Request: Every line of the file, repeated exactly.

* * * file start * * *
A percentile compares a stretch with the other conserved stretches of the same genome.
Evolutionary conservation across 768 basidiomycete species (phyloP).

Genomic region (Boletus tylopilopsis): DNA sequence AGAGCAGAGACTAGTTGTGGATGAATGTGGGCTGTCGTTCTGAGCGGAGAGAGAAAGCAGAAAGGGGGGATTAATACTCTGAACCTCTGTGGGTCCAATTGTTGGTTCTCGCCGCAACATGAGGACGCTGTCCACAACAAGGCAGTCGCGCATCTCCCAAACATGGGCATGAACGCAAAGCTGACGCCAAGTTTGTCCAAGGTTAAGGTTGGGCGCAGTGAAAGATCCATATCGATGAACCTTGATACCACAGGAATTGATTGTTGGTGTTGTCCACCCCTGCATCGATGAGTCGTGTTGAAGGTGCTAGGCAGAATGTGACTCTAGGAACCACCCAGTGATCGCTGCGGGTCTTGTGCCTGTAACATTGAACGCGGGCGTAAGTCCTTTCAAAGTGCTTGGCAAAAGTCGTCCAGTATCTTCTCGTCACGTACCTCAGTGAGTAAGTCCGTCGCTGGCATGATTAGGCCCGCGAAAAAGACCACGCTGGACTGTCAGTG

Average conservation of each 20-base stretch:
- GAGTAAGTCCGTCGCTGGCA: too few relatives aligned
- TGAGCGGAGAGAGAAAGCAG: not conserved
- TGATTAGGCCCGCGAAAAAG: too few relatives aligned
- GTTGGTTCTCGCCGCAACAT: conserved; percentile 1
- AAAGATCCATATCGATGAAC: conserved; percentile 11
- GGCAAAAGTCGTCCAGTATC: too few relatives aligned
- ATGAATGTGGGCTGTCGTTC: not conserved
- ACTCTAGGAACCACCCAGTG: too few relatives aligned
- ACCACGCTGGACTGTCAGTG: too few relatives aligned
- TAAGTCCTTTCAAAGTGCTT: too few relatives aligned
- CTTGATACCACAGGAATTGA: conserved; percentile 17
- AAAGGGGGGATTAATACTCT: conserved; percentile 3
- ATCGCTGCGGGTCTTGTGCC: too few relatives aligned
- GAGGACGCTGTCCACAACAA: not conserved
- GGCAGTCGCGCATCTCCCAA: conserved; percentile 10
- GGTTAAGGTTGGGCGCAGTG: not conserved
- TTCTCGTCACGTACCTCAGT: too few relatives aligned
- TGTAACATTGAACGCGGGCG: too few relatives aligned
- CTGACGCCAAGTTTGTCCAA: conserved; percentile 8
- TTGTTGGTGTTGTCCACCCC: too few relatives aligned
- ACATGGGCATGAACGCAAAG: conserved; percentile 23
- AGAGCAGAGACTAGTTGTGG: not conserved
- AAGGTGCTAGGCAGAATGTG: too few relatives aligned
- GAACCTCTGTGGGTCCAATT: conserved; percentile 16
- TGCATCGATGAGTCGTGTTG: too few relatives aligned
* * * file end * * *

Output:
A percentile compares a stretch with the other conserved stretches of the same genome.
Evolutionary conservation across 768 basidiomycete species (phyloP).

Genomic region (Boletus tylopilopsis): DNA sequence AGAGCAGAGACTAGTTGTGGATGAATGTGGGCTGTCGTTCTGAGCGGAGAGAGAAAGCAGAAAGGGGGGATTAATACTCTGAACCTCTGTGGGTCCAATTGTTGGTTCTCGCCGCAACATGAGGACGCTGTCCACAACAAGGCAGTCGCGCATCTCCCAAACATGGGCATGAACGCAAAGCTGACGCCAAGTTTGTCCAAGGTTAAGGTTGGGCGCAGTGAAAGATCCATATCGATGAACCTTGATACCACAGGAATTGATTGTTGGTGTTGTCCACCCCTGCATCGATGAGTCGTGTTGAAGGTGCTAGGCAGAATGTGACTCTAGGAACCACCCAGTGATCGCTGCGGGTCTTGTGCCTGTAACATTGAACGCGGGCGTAAGTCCTTTCAAAGTGCTTGGCAAAAGTCGTCCAGTATCTTCTCGTCACGTACCTCAGTGAGTAAGTCCGTCGCTGGCATGATTAGGCCCGCGAAAAAGACCACGCTGGACTGTCAGTG

Average conservation of each 20-base stretch:
- GAGTAAGTCCGTCGCTGGCA: too few relatives aligned
- TGAGCGGAGAGAGAAAGCAG: not conserved
- TGATTAGGCCCGCGAAAAAG: too few relatives aligned
- GTTGGTTCTCGCCGCAACAT: conserved; percentile 1
- AAAGATCCATATCGATGAAC: conserved; percentile 11
- GGCAAAAGTCGTCCAGTATC: too few relatives aligned
- ATGAATGTGGGCTGTCGTTC: not conserved
- ACTCTAGGAACCACCCAGTG: too few relatives aligned
- ACCACGCTGGACTGTCAGTG: too few relatives aligned
- TAAGTCCTTTCAAAGTGCTT: too few relatives aligned
- CTTGATACCACAGGAATTGA: conserved; percentile 17
- AAAGGGGGGATTAATACTCT: conserved; percentile 3
- ATCGCTGCGGGTCTTGTGCC: too few relatives aligned
- GAGGACGCTGTCCACAACAA: not conserved
- GGCAGTCGCGCATCTCCCAA: conserved; percentile 10
- GGTTAAGGTTGGGCGCAGTG: not conserved
- TTCTCGTCACGTACCTCAGT: too few relatives aligned
- TGTAACATTGAACGCGGGCG: too few relatives aligned
- CTGACGCCAAGTTTGTCCAA: conserved; percentile 8
- TTGTTGGTGTTGTCCACCCC: too few relatives aligned
- ACATGGGCATGAACGCAAAG: conserved; percentile 23
- AGAGCAGAGACTAGTTGTGG: not conserved
- AAGGTGCTAGGCAGAATGTG: too few relatives aligned
- GAACCTCTGTGGGTCCAATT: conserved; percentile 16
- TGCATCGATGAGTCGTGTTG: too few relatives aligned